It was in 1989 when I first set foot in Manaoag, Pangasinan for a thanksgiving pilgrimage with my parents. I remember waking up disoriented in a bus station. It was early morning and still dark; we were in an unfamiliar place. My young mind could not fully comprehend our purpose for going there but I knew it was a special journey.
When light began to fill the day, we made our way to the Church. At the patio, I was panicked by the frenzy of vendors selling candles and religious articles, all rushing toward us and literally forcing their merchandise to whoever caught their attention. For a brief moment, I thought we were being mobbed.
But once we were inside the Church, I felt safer and more at peace. It was still crowded inside but at least there was order. My last memory was of my small hand touching the bejeweled dress of the image of Our Lady of Manaoag.
From the Lady who Calls
Almost three decades later, my wife and I, accompanied by our Mama, were on the same pilgrimage to Manaoag. The past year had been very challenging for us but it was filled with memorable events as well so we thought it was fitting to thank God for His unending guidance.
We left Quezon City early and passed through the three expressways (NLEX, SCTEX and TPLEX) traversing the great expanse of Central and Northern Luzon. It was a long yet steady ride. Upon reaching Urdaneta City in Pangasinan, it was already a short drive to Manaoag.
The municipality’s name was derived from the condensed form of the local word Mantatawag which means “to call.” Local legend tells of a farmer who had a vision of the Virgin Mother, bathed in blinding light, and carrying the child Jesus. She appeared on top of a hill and told the farmer that she wanted a Church built in her honor, promising miracles in return.
The farmer told his relatives and neighbors about the apparition. Soon, word about the Virgin Mother spread and people began to make pilgrimage to the site of the holy vision. When asked where they had been, the pilgrims would say “Dimad Apo Ya Mantatawag” or “from the Lady who calls.”
Whispering a Prayer
A Mass was ongoing when we arrived. As we had expected, the Church was full, with almost every corridor brimming with attendees. Receiving communion almost seemed impossible at first but the lay ministers were considerate enough to go near the pilgrims to distribute the host. After the ceremonies, we went to the adoration room behind the altar. Here, we quietly uttered our prayers and personal intentions to the Holy Mother.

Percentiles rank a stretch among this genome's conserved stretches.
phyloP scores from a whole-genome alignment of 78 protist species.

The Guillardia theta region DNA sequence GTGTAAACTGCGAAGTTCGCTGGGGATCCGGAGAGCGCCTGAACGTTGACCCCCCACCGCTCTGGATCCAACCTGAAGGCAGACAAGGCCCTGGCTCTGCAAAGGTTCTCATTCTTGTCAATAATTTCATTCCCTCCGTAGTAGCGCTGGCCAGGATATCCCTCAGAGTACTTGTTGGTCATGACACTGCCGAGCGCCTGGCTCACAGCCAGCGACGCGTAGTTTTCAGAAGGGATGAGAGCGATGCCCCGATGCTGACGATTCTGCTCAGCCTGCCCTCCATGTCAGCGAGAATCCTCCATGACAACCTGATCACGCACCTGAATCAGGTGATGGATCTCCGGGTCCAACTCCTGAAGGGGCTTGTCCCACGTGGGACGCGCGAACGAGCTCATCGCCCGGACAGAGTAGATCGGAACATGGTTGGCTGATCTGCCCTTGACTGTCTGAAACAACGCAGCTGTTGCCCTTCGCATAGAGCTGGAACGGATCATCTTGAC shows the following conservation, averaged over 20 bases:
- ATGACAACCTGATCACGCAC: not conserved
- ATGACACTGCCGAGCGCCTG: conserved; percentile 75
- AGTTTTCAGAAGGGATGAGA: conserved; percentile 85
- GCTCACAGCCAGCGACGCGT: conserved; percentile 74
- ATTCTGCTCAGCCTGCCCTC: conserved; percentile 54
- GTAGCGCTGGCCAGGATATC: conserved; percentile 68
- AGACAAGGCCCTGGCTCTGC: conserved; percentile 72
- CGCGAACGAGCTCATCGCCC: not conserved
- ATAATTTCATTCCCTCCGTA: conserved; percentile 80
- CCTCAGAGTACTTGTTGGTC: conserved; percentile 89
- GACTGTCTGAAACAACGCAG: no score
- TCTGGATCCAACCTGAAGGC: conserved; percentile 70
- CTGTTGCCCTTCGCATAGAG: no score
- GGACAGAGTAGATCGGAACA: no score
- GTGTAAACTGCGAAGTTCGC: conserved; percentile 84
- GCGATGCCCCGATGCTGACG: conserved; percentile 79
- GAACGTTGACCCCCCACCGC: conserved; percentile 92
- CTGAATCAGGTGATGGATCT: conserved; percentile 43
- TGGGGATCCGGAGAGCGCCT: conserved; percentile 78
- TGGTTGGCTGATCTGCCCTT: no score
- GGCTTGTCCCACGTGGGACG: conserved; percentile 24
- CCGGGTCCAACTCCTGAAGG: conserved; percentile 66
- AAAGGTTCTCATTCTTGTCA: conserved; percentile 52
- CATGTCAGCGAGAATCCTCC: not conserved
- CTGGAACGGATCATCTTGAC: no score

It has been the tradition of pilgrims to touch the garments of the image of Our Lady of Manaoag, either with one’s hand or a handkerchief, to receive Her blessings. Moreover, a visit to this venerated place is incomplete without offering candles to the Blessed Mother. Thus, we bought candles that are color-coded depending on our prayers and lighted these at the Candle Gallery.
Those who have purchased religious souvenirs may have these blessed by a priest at the area beside the Candle Gallery. The holy water is sourced from the well that flows from the ground where the Church stands. Pilgrims who also wish to bring home with them holy water may fill their containers at the nearby faucet at no cost.
Minor Basilica of Our Lady of the Holy Rosary of Manaoag
The history of the present Church dates back to the 1600s when Augustinian missionaries established the Chapel of Sta. Monica (the old name of Manaoag) at the site of the present cemetery. The Augustinians, however, soon relinquished the administration of the diocese to the Dominicans.
During subsequent years, threats from neighboring tribes forced the friars to transfer the Church to its present site on top of a hill. Construction of a larger Church commenced a hundred years later in the 1700s, and was expanded over a course of two centuries.
Enshrined within the Church is the 17th century ivory image of the Virgin Mary carrying the child Jesus, bestowed with the title Our Lady of the Holy Rosary of Manaoag. According to historical records, the statue was brought to the Philippines from Spain via the Manila galleon from Acapulco, during the early 17th century by the priest Juan de San Jacinto.
Our Lady of Manaoag Shrine Museum
Capping our pilgrimage was a visit to the Our Lady of Manaoag Shrine Museum. Here, statues of Our Lady of Manaoag in various sizes and garments are on display. One may also write prayers or thanksgiving notes to the Blessed Mother and drop these at the wooden box.
From the Church, we roamed around the roadside vendors selling religious statues, rosaries, blessed oil, food and souvenirs. It was nice to see that the place is now very orderly and disciplined as compared to my memories of it as a child.
We headed home soon after lunch, carrying with our hearts the gratitude for having been able to hurdle numerous challenges as well as for having experienced many joys.